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I'm stuck with the following problem...

Assume that $ \mathbb{E}( y \vert x) = a + bx, $ where a and b are parameters. Define $ z := max(0, y)$. What are you able to conclude about the relationship between $ \mathbb{E}( y \vert x)$ and $\mathbb{E}( z \vert x)$ ?

I tried the following:

Attempt1: Decompose the positive and negative parts of y

$ y:= y^{+} - y^{-}$, where $ y^{+}=z, y^{-}=-min(0, y)$ are positive and negative parts of y, respectively.

$\mathbb{E}( y \vert x) = \mathbb{E}( y^{+} \vert x) - \mathbb{E}( y^{-} \vert x)$

$ = \mathbb{E}( z \vert x) + \mathbb{E}( -y^{-} \vert x)$

$ = \mathbb{E}( z \vert x) + \mathbb{E}[ min(0, y) \vert x]$

For the 1st attempt, I tried to find distribution of min(0, y) with cdf(distribution fcn technique) but no assumption is given in the problem, so I failed....

Attempt2: Use CEF-Decomp property (Conditional Expectation Function)

According to Angrist-Pischke, MHE Thm 3.11,

$ Y = \mathbb{E}[ Y \vert X ] + \epsilon$, where $ \mathbb{E}[\epsilon \vert X] = 0$

$ \mathbb{E}( y \vert x) = a + bx \Rightarrow y = a + bx + \epsilon$ $ \mathbb{E}( z \vert x) = \mathbb{E}( z \vert x, y \geq 0)P(y \geq 0) + \mathbb{E}( z \vert x, y < 0)P(y < 0) $ $ = (a+bx)P(y \geq 0) $

since $\mathbb{E}( z \vert x, y < 0) = 0$

For the 2nd attempt, I failed to find a probability that Y is greater than or equal to zero... Someone told me that this problem is related to order statistics, median or quantile regression. Please help! Thanks in advance!!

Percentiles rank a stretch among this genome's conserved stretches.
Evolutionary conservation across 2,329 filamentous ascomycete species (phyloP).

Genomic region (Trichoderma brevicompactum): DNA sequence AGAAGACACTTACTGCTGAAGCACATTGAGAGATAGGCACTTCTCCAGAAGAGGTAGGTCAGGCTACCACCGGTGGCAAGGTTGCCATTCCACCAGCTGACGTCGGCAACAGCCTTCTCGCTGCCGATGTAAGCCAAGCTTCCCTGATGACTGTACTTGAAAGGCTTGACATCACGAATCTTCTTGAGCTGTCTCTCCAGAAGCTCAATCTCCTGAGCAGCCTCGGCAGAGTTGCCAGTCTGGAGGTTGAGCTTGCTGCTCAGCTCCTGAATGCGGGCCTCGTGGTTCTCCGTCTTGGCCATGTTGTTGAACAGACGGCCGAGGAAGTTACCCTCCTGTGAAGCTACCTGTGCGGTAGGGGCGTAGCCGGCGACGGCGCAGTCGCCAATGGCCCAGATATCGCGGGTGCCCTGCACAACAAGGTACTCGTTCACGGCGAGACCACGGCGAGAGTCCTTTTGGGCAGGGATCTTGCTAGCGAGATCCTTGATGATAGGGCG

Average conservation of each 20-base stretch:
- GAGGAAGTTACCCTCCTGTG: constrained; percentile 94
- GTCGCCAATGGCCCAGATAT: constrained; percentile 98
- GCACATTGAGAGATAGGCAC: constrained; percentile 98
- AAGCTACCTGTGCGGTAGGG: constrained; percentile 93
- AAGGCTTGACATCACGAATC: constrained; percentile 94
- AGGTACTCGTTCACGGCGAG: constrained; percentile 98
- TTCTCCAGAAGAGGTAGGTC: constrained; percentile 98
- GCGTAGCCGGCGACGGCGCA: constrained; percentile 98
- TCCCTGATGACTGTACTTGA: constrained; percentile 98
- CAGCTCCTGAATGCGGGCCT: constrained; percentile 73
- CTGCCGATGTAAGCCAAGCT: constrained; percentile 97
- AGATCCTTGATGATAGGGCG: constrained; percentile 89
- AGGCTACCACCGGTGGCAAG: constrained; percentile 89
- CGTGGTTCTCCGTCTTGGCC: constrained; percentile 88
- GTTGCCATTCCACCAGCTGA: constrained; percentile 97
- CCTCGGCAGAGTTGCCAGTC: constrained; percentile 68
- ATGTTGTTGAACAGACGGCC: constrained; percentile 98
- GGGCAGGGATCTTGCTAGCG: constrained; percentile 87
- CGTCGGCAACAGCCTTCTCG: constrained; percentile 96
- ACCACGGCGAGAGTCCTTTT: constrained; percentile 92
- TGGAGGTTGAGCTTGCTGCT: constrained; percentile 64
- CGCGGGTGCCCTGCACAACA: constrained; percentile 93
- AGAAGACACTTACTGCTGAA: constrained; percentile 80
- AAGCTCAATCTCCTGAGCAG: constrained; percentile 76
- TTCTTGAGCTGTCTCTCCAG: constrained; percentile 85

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The 1st attempt didn't really fail. It's just the best you can do.

The problem does not really depend on $x$. Neither does the linear stuff matter. You could simply ask : I know $E(y)$ what do I know about $E(y^+)$ ? The problem given $x$ is just a special case : same reasoning for each value of $x$.

What you concluded is that $E(y^+)\geq \max(0,E(y))$. The question is : is it possible to say something else ? The answer is no. Let's prove it.

Proof :

Let $m$ and $m^+$ be any two numbers such as $m^+\geq\max(0,m)$. Let's prove that there is some random variable $y$ such as :

  • $E(y)=m$
  • $E(y^+)=m^+$

Use coin flipping : value "tails" or "heads" have probability $\frac{1}{2}$ each. Define $y$ as :

  • if "tails" $y=2m^+$
  • if "heads" $y=2(m-m^+)$

$E(y)=\frac{1}{2}2m^+ + \frac{1}{2}2(m-m^+)=m$

$E(y^+)=\frac{1}{2}2m^+ + \frac{1}{2}0=m^+$

Q.E.D

This proof uses a binary variable. But continuous distributions can be used just the same.

As a special case, if $E(y|x)=a+bx$, then $E(y^+|x)\geq\max(0,a+bx)$. That's all you can say. Any stronger result needs to assume something about the distribution of $y$ (given x).

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